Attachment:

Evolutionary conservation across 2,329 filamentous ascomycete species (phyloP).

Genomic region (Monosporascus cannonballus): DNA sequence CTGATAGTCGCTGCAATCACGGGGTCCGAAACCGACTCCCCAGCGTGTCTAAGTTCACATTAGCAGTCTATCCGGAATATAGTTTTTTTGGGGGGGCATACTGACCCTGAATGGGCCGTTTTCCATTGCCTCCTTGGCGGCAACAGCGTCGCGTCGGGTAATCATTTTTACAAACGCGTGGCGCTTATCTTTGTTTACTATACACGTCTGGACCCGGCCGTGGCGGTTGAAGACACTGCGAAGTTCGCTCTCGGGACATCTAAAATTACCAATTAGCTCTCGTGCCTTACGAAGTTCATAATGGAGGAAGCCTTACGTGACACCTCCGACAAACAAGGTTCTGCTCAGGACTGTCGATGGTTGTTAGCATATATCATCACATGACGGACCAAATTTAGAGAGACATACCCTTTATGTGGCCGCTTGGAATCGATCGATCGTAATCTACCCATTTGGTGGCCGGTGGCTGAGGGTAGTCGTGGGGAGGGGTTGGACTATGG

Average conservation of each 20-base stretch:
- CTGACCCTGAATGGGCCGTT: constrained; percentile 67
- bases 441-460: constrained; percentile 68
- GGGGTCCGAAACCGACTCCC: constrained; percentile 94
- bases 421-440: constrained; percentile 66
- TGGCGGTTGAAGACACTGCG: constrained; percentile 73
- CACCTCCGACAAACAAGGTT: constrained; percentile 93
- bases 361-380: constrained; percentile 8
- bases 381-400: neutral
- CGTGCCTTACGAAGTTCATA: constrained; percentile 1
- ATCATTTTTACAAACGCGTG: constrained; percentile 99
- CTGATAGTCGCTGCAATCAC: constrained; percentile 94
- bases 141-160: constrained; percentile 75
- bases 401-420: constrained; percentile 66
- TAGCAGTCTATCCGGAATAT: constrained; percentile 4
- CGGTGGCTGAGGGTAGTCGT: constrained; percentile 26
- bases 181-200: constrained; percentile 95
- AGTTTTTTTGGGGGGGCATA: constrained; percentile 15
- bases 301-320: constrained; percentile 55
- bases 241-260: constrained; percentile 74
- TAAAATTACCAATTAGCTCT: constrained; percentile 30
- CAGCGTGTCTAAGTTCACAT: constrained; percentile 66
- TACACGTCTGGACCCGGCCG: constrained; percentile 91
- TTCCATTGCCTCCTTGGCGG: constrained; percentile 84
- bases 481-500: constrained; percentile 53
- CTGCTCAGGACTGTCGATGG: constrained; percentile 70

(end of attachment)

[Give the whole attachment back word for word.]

Evolutionary conservation across 2,329 filamentous ascomycete species (phyloP).

Genomic region (Monosporascus cannonballus): DNA sequence CTGATAGTCGCTGCAATCACGGGGTCCGAAACCGACTCCCCAGCGTGTCTAAGTTCACATTAGCAGTCTATCCGGAATATAGTTTTTTTGGGGGGGCATACTGACCCTGAATGGGCCGTTTTCCATTGCCTCCTTGGCGGCAACAGCGTCGCGTCGGGTAATCATTTTTACAAACGCGTGGCGCTTATCTTTGTTTACTATACACGTCTGGACCCGGCCGTGGCGGTTGAAGACACTGCGAAGTTCGCTCTCGGGACATCTAAAATTACCAATTAGCTCTCGTGCCTTACGAAGTTCATAATGGAGGAAGCCTTACGTGACACCTCCGACAAACAAGGTTCTGCTCAGGACTGTCGATGGTTGTTAGCATATATCATCACATGACGGACCAAATTTAGAGAGACATACCCTTTATGTGGCCGCTTGGAATCGATCGATCGTAATCTACCCATTTGGTGGCCGGTGGCTGAGGGTAGTCGTGGGGAGGGGTTGGACTATGG

Average conservation of each 20-base stretch:
- CTGACCCTGAATGGGCCGTT: constrained; percentile 67
- bases 441-460: constrained; percentile 68
- GGGGTCCGAAACCGACTCCC: constrained; percentile 94
- bases 421-440: constrained; percentile 66
- TGGCGGTTGAAGACACTGCG: constrained; percentile 73
- CACCTCCGACAAACAAGGTT: constrained; percentile 93
- bases 361-380: constrained; percentile 8
- bases 381-400: neutral
- CGTGCCTTACGAAGTTCATA: constrained; percentile 1
- ATCATTTTTACAAACGCGTG: constrained; percentile 99
- CTGATAGTCGCTGCAATCAC: constrained; percentile 94
- bases 141-160: constrained; percentile 75
- bases 401-420: constrained; percentile 66
- TAGCAGTCTATCCGGAATAT: constrained; percentile 4
- CGGTGGCTGAGGGTAGTCGT: constrained; percentile 26
- bases 181-200: constrained; percentile 95
- AGTTTTTTTGGGGGGGCATA: constrained; percentile 15
- bases 301-320: constrained; percentile 55
- bases 241-260: constrained; percentile 74
- TAAAATTACCAATTAGCTCT: constrained; percentile 30
- CAGCGTGTCTAAGTTCACAT: constrained; percentile 66
- TACACGTCTGGACCCGGCCG: constrained; percentile 91
- TTCCATTGCCTCCTTGGCGG: constrained; percentile 84
- bases 481-500: constrained; percentile 53
- CTGCTCAGGACTGTCGATGG: constrained; percentile 70